While it's tempting to jump in and try out different tools, it's best to understand the fundamental concepts first. Below are some of my recommendations to get started-
There are a variety of non-functional testing types. Each one of them is essential in its own right. Start small; it might be overwhelming to start testing all the non-functional attributes simultaneously.
Additionally, the cost of performing each type of non-functional test is high. Thus, according to the risks and constraints, you should choose non-functional tests wisely according to the risks and constraints. Depending on your customers and their preferences, specific non-functional testing may be prioritized over others.
The wrap up
Non-functional testing is necessary to give your product a competitive advantage in today’s market. A system could meet all functional requirements but still not meet user expectations. To provide the best customer experience, don't forget the non-functional “ilities” that matter. When Non-functional requirements are neglected, they can impact the customer experience, and your customers look for alternatives.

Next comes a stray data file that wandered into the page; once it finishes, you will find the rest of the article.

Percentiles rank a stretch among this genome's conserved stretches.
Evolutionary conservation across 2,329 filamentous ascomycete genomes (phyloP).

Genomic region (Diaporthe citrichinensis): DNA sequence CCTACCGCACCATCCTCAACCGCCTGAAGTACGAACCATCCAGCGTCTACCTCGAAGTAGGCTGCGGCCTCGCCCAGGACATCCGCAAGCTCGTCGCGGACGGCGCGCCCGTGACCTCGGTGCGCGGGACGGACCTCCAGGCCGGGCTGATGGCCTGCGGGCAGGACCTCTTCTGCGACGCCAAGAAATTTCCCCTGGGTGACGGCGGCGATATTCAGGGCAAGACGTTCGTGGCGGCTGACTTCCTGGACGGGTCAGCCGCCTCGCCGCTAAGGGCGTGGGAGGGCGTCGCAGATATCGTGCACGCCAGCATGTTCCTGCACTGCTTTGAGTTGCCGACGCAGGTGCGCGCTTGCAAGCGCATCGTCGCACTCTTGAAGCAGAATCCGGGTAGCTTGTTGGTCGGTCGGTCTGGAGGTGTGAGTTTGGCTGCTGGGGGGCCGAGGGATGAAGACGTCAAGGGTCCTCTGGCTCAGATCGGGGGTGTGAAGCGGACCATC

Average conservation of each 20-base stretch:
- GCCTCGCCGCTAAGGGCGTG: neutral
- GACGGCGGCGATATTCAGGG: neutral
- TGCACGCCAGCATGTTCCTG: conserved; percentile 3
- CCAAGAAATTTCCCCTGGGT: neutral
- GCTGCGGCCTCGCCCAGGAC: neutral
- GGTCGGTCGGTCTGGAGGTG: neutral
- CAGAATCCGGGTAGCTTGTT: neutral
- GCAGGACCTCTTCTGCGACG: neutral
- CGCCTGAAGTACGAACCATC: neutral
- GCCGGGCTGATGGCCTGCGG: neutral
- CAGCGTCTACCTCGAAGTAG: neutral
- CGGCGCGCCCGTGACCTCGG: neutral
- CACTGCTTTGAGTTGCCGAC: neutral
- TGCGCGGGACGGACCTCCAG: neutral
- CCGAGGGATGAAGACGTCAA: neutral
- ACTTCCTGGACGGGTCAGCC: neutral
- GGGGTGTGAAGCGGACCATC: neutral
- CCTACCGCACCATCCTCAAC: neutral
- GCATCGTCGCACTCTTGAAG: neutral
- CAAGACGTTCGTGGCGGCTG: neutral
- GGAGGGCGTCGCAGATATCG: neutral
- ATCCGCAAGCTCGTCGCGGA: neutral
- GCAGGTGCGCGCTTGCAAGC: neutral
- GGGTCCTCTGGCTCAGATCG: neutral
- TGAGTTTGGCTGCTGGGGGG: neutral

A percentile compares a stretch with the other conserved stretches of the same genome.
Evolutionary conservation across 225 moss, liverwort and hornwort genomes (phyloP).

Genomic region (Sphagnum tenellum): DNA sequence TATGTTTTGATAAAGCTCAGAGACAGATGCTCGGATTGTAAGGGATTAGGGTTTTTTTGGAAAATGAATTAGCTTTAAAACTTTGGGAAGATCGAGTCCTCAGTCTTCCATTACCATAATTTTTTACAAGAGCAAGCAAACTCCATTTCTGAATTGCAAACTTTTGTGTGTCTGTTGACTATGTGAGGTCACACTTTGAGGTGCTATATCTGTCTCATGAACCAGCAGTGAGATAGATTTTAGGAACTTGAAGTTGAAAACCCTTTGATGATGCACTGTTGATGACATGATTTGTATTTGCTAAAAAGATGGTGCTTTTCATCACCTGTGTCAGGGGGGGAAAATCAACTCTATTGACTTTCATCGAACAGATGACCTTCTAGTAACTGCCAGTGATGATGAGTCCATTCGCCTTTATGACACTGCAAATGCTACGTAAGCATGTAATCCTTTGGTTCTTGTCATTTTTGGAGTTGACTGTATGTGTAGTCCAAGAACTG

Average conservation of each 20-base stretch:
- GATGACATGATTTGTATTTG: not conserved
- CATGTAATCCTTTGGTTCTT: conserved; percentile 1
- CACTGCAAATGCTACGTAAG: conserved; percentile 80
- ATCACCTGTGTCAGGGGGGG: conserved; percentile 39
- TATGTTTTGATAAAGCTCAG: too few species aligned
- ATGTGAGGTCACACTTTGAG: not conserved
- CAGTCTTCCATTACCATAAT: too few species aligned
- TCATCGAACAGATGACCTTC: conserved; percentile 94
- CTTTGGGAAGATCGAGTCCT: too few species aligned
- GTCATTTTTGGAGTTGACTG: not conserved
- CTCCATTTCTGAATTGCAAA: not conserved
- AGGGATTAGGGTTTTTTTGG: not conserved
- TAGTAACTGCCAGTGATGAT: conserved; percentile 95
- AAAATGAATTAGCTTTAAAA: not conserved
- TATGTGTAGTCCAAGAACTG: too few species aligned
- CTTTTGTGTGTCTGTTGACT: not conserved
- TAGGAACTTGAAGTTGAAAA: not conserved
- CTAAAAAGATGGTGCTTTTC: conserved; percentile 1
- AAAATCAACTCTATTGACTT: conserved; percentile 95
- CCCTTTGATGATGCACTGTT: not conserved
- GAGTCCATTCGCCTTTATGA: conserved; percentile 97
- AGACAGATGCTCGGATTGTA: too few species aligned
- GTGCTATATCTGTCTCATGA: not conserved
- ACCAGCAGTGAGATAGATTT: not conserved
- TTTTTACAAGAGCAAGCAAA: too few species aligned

Non-functional testing should be at the top of testers' priorities. Building a high-quality system that meets your functional and non-functional requirements is relatively easier if you plan for it beforehand. Learn about, comprehend, and ask questions about the non-functional requirements. Incorporate non-functional testing into your testing strategy, moreover, in the development process. Devote some time every day in the quest to learn non-functional testing. Don't dismiss non-functional testing anymore.